-Duck & Cover, posted on YouTube by maesterjay, May 16th, 2006
In a quest for memoir details and memories, I spent the afternoon driving through Southern childhood neighborhoods with my mother and step-father. When we had finished walking through tall blooming magnolias in Georgia’s historic Magnolia Cemetery, we drove by my grandfather’s ranch home from the 1950’s. I stepped out of the car and stood under ancient pecans to photograph the house and grounds.
That’s when I remembered that my grandfather had built a bomb shelter in his 50’s backyard, smack dab between the house and the pool, a space that would later be relegated to the status of forgotten relic. Every once in a while, we’d open the heavy lid and descend the metal steps to view dusty bunk beds with hospital corners, out of date first-aid kits, and neatly stacked canned goods.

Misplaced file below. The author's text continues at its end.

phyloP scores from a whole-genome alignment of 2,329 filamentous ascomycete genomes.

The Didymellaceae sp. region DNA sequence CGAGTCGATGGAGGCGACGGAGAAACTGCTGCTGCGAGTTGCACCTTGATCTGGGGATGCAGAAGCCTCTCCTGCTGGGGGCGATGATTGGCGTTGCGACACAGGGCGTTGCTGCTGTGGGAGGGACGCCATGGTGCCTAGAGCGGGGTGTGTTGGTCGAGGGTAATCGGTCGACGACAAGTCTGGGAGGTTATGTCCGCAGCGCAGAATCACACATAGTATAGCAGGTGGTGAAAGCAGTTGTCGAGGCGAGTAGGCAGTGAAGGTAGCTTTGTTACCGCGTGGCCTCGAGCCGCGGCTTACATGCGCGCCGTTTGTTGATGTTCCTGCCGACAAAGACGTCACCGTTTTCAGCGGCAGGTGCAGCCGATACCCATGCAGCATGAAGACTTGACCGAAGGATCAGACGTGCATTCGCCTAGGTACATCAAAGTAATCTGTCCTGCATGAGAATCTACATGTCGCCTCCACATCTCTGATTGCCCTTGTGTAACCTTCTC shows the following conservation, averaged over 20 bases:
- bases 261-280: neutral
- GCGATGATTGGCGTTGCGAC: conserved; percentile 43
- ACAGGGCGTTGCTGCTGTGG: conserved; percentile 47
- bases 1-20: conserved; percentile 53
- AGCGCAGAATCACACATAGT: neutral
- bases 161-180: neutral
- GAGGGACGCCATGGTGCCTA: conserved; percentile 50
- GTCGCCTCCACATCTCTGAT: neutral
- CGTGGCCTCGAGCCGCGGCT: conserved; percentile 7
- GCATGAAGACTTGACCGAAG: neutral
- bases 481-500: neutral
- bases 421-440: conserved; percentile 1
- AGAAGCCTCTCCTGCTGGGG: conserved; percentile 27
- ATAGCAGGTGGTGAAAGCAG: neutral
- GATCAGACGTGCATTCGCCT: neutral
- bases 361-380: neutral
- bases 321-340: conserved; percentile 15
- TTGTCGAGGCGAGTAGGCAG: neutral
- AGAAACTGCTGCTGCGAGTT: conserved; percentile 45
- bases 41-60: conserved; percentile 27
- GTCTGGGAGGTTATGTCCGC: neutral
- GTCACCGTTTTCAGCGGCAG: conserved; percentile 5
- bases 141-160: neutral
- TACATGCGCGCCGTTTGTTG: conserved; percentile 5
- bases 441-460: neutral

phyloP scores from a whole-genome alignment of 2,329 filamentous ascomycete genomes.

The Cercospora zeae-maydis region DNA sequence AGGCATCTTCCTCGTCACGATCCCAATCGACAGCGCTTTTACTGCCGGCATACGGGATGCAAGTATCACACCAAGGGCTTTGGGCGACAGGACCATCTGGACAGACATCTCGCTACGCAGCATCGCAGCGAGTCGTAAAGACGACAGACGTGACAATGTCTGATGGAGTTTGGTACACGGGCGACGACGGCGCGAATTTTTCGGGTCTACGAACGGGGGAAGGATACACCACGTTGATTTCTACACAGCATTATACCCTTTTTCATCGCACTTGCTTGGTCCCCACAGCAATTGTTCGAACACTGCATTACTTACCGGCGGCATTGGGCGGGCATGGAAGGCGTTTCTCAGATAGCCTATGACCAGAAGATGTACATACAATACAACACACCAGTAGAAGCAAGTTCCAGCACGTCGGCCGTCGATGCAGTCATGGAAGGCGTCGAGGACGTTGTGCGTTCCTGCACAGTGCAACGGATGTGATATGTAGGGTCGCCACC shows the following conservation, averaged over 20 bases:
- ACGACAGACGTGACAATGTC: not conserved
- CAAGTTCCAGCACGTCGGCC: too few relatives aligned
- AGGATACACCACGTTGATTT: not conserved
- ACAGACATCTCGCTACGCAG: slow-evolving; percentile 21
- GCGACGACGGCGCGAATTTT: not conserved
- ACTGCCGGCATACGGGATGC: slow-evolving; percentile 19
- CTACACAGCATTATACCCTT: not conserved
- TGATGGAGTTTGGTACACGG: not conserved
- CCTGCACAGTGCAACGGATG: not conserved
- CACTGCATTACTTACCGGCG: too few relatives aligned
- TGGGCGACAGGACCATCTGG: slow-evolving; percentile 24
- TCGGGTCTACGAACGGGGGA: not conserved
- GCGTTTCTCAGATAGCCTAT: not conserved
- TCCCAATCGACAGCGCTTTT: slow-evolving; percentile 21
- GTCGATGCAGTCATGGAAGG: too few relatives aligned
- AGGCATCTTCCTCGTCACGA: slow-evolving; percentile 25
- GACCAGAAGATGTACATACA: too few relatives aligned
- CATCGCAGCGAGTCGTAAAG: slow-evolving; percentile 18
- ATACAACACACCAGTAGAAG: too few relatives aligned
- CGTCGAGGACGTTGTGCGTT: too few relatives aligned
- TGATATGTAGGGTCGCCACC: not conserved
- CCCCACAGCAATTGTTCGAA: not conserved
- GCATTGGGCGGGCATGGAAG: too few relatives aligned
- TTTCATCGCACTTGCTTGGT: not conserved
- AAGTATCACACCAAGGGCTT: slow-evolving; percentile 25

When I saw the comment in I’d Rather Be Fishing (#26), “In case of nuclear attack, your children will not be released from school,” it reminded me of the bomb shelter. Then I flashed to the Duck and Cover video posted on YouTube about a year ago by maesterjay (because that’s the way my mind works).
It’s all summed up nicely in the last comment (#28) on I’d Rather Be Fishing:
“We told our kids, that in case of nuclear attack, they were free to break ALL the rules…It was an example of breeding a culture of fear and we are still doing that with Homeland Security, orange alert, etc, etc.”
Yes, we’re still breeding a culture of fear.
For me, this all fits together with the recent post Wishing You A Peaceful Heart – An Open Letter To Cindy Sheehan. It stands to reason – because everything is connected.
The strangely dynamic site on Cold War Culture, Conelrad, has links to Cold War movies, atomic secrets, and atomic platters. We live in a crazy world. When you add two and two together, we’ve always lived in a crazy world. There is war and there is peace. And in-between stands Bert the Turtle.
Saturday, June 2nd, 2007
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